I have no idea how much manufacturing cost in China, but if I can purchase a set of reading glasses with a case, plus packaging and freight to Aus for $2.50 GST inclusive, form a national pharmaceutical company and its related distribution, running costs, and profit; I'm guessing a $1600-$2000 roof rack also has significant fat. And one that will be another well kept and hidden detail I imagine.
          If it costs $100 per roof rack then the chinese manufacturer is also making a good profit!!
          Dicko. FNQ

          2014 NW with all the usual stuff plus more.
          If you take life too seriously you will never get out alive....



          Telegraph X camper

          Comment


          • #6
            Originally posted by old Jack View Post
            Nice letter and all good questions Shaun.

            Is there anything in the Pajero's Owners Manual that dictates roof loadings off road vs on road?
            In the PB Challenger Owners Manual, the max roof load is specified as 80kg with no reduction for off road, but this is with the factory roof rails which are not very strong.
            A bolted through leg, backbone or track system will be much stronger that the factory rails and as you have calculated it will not be the through bolts that fail, the roof structure will only crack if the mounting points are loose and or there are preloads on the mounts because of misalignment. From an engineering view point, the most likely next point of failure is the 90 degree bends in the backbone/side rails where the mounting feet are. The bend radius is very tight and the laser cut edges of the steel have not been radiused sufficiently so there will be stress points formed during the bending process and this will be the area where a crack will develop.

            OJ.
            Hi nothing in the manual about on or off road capacity just that's it's 100kg.
            in the Ronny Daryl Video he found a competitor to Rhino that does not derate off road.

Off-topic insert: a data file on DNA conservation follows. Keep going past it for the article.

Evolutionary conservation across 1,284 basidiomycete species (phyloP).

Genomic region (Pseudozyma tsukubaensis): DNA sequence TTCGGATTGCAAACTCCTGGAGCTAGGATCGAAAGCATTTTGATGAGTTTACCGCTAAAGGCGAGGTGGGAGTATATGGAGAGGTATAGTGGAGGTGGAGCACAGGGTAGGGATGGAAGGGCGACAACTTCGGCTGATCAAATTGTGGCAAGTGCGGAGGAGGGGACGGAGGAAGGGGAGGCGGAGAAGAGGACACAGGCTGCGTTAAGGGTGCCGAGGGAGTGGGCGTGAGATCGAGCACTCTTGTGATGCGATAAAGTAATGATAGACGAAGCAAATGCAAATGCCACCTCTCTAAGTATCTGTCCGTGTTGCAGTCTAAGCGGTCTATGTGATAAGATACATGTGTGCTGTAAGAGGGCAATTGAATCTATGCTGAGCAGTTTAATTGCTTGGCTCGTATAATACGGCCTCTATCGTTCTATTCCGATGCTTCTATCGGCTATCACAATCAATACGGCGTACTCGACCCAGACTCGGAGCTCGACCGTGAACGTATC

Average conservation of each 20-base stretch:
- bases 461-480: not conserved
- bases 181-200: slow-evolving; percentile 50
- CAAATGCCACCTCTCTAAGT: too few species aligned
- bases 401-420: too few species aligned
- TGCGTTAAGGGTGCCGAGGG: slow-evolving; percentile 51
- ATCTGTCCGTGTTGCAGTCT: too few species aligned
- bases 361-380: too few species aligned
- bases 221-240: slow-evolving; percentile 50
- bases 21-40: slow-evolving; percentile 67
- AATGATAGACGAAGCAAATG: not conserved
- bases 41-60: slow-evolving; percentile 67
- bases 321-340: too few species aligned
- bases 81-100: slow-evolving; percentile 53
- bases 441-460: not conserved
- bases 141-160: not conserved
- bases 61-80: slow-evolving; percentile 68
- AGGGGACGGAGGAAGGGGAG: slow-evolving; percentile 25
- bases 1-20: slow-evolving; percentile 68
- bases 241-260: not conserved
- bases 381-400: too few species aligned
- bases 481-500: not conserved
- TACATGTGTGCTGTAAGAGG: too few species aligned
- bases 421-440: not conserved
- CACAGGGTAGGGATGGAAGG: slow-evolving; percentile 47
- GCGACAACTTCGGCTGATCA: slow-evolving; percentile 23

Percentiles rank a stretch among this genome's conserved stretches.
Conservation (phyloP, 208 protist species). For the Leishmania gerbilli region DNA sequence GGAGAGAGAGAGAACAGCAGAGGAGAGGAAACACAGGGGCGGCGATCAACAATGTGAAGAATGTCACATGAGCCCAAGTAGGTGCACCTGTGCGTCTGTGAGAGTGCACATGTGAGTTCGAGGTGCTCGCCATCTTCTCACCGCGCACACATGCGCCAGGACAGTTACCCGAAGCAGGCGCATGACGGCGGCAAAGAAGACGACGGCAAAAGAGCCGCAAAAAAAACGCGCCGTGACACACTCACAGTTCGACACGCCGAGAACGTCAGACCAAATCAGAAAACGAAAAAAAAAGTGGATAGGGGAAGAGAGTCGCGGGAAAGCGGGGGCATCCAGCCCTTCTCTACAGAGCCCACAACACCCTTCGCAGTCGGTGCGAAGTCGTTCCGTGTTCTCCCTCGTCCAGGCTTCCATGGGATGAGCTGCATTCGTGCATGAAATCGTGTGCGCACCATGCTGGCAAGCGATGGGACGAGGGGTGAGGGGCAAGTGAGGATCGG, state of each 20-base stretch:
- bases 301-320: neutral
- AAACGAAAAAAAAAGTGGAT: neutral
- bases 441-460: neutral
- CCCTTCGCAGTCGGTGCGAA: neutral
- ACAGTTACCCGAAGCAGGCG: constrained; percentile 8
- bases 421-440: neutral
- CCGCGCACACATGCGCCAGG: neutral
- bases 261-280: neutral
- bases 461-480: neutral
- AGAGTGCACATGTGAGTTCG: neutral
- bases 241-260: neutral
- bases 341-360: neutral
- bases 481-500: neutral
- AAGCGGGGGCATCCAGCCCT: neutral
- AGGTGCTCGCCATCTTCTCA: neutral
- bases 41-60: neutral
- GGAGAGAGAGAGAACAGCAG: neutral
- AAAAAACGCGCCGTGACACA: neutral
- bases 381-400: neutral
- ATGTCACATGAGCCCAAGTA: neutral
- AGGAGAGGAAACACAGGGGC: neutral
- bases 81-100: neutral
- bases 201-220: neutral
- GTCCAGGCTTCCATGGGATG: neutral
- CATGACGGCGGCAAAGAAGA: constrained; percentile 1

had I have known about the derated load capacity off road, I would have looked for another brand.

            Comment


            • #7
              Originally posted by Pixie_au View Post
              Normally I'm too lazy to get involved in an online discussion but, as an engineer, would you stack your professional indemnity insurance up against your assumptions and the number of variables that could be at play in loading 70kg on to the top of an off-road vehicle?

              Not saying your assumptions are wrong but I'm curious as to how you expect them to respond to the one question you have asked.

              This is about them managing significant risk through a significant safety margin.
              Other brands do not have lower off road ratings.
              As far as Mitsubishi is concerned I could put 100kg on the flimsy roof rails and be within limits.
              the rino system is stronger than factory roof rails, I don't know why it's de rated, and the de rated off road limit is not conspicuous in their marketing, this is what caught me and many others out.

              Comment


              • #8
                I suspect you're giving them took much credit. Obviously, once upon a time, they were leaders in the space, and developed some iconic products. But currently, I don't believe it is still the same company. I see no evidence that the talent that developer the brand are involved in the current debacle. Personally, I believe the current team lack the ability to recognise how far they are out of their depth.

                The business is only held above water by a set of old floaties. They don't realise the floaties are leaking, and may not until its far too late to save themselves.